Table of Contents:
Foreword by Prof. Akin Adeṣọkan
Music, Movies and Memories by Michaela Moye
The Evolution of Original Music in Nollywood by Franklin Ugobude
Morality in Yoruba Movie Soundtracks by Akintayo Abodunrin
Music That Matters: Socio-Political Soundscapes on Screen by Yinka Olatunbosun
Audio-Visual Experiments in New-Form Ethnographic Documentaries by Santasil Mallik
Festival Conference (Watch Video Recording)
Counterpoints: Intersections in Film and Music by Molara Wood
Audiovisual Crossroads #1 is edited by Adefoyeke Ajao, with graphic design by Ateliers Coco.
“What would remain of great deeds and exploits, if we did not have our musicians?
With their rich memories and vivid songs, they keep them alive forever […]
Man’s memory is brief. Not even the most glorious exploits would survive time
without the undying devotion of singers and musicians.
They immortalize them and keep them alive through the ages.”
— SARRAOUNIA, the movie
(dir. Med Hondo; screenplay: Mamani Abdoulaye, 1986).
“Hidden Tracks” is the motivating phrase for this first edition of EXTENDED PLAY: The Music Film Edition. Once we had decided that we would organise a music film weekend, the next step was to identify the films. Were we hoping to uncover or rediscover “hidden tracks” in the form of songs, stories, movements or musicians? As time went by, the longlist of films grew longer to embrace tempting new releases and existing remarkable music films.
With this final selection, we are pleased to be featuring excellent work that spans not just a range of cinema sub-genres but also of music genres from around the world: from morna (CESÁRIA ÉVORA) to ska (RUDEBOY: THE STORY OF TROJAN RECORDS) to hip hop (SUPRÊMES) to bolero (CHICO & RITA), the films include two documentaries, a biopic and an animation film.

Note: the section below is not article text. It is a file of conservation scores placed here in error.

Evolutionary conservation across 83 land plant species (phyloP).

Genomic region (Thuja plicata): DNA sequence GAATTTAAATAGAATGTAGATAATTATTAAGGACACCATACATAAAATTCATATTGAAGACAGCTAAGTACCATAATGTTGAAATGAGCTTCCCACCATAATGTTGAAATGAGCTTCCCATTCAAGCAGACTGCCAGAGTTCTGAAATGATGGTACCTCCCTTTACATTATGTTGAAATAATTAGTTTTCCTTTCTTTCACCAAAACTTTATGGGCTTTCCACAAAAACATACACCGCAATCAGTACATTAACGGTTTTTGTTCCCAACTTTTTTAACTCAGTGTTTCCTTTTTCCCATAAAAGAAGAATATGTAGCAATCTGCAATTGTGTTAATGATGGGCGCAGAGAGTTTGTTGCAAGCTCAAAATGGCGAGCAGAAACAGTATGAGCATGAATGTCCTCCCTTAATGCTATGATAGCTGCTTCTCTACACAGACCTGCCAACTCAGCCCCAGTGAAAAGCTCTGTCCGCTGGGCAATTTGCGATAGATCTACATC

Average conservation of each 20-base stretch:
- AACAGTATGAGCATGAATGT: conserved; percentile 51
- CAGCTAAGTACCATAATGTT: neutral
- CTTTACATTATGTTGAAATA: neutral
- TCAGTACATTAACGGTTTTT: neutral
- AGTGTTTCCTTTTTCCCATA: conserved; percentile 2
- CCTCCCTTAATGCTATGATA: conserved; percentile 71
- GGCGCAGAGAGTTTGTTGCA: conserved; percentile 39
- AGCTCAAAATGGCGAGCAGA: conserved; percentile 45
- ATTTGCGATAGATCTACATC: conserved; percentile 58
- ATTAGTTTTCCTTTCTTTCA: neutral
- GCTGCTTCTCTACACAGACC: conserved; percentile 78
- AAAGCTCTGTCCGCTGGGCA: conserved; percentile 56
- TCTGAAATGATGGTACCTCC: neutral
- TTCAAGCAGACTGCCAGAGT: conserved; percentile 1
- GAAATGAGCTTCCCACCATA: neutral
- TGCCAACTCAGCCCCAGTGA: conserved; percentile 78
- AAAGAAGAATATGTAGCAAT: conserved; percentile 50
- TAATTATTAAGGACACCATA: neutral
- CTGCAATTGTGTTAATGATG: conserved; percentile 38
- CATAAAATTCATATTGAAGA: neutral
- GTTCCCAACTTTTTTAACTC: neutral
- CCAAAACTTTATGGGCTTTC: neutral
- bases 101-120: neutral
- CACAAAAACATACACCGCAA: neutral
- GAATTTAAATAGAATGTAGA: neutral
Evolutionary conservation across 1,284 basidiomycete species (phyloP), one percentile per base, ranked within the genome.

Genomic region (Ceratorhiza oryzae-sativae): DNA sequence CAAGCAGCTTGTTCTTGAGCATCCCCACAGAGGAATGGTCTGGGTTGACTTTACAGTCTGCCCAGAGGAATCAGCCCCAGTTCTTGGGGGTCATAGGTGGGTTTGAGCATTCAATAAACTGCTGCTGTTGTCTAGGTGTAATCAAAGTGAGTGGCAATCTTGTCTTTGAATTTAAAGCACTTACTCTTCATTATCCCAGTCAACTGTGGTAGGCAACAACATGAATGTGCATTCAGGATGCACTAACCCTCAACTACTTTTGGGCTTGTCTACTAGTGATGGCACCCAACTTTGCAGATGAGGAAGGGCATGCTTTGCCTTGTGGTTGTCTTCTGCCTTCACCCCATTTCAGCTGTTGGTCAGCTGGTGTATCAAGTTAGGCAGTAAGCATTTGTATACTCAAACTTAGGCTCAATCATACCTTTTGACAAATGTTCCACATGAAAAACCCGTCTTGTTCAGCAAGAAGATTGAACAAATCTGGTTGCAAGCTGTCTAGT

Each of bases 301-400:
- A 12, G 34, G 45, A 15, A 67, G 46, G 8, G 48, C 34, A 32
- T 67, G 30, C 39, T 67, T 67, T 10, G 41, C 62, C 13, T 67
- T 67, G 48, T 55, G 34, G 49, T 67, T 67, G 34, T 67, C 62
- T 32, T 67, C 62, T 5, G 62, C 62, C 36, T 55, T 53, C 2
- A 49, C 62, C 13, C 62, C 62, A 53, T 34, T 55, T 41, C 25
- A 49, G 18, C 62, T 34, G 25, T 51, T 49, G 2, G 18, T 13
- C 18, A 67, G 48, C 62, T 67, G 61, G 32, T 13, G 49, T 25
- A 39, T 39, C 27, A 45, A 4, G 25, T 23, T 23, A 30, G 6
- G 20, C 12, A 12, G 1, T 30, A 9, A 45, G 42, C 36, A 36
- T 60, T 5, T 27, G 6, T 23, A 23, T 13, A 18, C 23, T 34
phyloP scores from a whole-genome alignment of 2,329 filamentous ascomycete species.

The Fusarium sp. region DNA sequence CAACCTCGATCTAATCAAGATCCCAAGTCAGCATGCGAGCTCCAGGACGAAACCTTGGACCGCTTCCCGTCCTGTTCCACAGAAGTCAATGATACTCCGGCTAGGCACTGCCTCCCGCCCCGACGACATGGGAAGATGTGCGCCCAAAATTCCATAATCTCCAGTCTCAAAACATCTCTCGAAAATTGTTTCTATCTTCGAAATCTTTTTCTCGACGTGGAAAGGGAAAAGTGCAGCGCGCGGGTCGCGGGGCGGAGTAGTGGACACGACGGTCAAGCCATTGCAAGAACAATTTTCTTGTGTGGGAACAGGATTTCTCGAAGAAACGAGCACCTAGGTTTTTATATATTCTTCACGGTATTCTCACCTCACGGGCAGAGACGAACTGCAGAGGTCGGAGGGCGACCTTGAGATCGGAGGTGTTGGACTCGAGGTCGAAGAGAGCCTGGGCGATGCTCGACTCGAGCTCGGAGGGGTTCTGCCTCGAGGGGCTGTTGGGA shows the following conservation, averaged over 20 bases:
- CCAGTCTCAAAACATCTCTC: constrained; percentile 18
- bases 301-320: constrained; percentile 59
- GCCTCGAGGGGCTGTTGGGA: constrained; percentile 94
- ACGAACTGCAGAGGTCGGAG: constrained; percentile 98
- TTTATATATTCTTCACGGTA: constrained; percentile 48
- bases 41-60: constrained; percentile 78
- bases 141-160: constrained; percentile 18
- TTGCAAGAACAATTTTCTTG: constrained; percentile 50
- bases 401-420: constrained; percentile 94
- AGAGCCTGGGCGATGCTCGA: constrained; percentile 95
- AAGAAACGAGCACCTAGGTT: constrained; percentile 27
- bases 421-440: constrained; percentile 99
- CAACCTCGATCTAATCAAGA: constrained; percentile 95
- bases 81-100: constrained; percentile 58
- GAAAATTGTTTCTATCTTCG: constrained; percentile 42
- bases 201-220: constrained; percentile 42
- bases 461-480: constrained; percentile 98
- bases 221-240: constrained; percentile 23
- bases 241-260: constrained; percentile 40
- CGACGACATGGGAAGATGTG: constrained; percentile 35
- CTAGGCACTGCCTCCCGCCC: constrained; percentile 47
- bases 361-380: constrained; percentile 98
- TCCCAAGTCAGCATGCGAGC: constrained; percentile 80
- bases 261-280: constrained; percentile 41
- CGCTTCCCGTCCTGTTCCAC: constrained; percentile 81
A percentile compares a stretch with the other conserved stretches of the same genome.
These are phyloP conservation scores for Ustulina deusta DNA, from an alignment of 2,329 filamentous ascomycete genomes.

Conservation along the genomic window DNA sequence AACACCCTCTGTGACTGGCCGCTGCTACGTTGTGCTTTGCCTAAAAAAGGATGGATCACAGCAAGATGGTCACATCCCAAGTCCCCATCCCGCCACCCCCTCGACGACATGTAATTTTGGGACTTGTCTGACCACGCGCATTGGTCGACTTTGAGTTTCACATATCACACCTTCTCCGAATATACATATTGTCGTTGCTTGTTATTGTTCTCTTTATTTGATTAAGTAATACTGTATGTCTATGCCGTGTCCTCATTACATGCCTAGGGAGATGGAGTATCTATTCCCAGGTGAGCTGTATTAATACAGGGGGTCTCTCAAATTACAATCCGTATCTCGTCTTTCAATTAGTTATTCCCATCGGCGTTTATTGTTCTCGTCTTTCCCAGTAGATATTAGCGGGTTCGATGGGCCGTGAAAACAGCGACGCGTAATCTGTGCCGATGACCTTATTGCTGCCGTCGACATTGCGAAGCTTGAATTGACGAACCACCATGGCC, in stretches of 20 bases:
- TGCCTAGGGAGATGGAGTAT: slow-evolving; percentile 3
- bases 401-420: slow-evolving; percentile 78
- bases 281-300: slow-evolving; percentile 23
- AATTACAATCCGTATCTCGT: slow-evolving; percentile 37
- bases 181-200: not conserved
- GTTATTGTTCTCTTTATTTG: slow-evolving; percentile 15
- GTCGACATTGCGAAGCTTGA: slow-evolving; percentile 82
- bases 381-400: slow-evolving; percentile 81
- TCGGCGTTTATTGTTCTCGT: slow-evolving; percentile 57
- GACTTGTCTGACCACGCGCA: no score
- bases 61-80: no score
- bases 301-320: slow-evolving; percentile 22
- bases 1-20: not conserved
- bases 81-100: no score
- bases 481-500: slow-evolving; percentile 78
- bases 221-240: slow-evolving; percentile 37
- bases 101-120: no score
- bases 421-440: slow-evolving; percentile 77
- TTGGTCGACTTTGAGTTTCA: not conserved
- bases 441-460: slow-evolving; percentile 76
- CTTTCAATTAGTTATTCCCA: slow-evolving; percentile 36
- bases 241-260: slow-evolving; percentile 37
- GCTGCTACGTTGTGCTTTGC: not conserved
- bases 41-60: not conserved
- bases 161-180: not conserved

To accompany the film programme, it was only natural to commission essays on the interactions of music and film, or music on film: enter Audiovisual Crossroads. What you will discover here is an eclectic blend of subject matters exploring both artistic genres from different angles, representative of – but not limited to – how we interact with music and/or film.
We find music films striking for how they document and tell the story of an artist, industry executive, a genre, an era or more within artistic, socio-cultural, political or other contexts – in a sense spotlighting how music matters, and complimenting the champion of a story with their own story. And there is a huge audience for it, as we can attest to from our monthly screenings.
Even before talkies, sound and music have been integral to enhancing and accentuating the plot of the moving image. However niche a film’s focus might be, you can (sometimes) count on the score or soundtrack to make it more mainstream. Somewhere on that spectrum is #BadMovieGreatSoundtrack, which we won’t address just yet.
We do hope that you will join us at EXTENDED PLAY (July 9, 10 and 24), which, along with the film programme, will include a live concert (Extended Sessions on July 10), as well as a keynote address (July 9). Titled, “Counterpoints: Intersections in Film and Music”, the presentation by Molara Wood, award-winning writer, journalist and film aficionado, will open the three-day programme.
EXTENDED PLAY is a result of community effort and support for Screen Out Loud right from when it was no more than an idea. The event is also a way of thanking our audience and friends who have attended almost every screening since that first event in October 2019, and who selflessly step up to help us out. We are immensely grateful to Alliance Française Lagos, and the Embassy of France in Nigeria whose substantial support has sustained the monthly programme, and made possible this first edition of the multi-day event. We hope that you will enjoy the programme of events, and wish you a happy reading of ‘Audiovisual Crossroads’ Issue #1.
– Aderinsola Ajao
Founder and Programmer, Screen Out Loud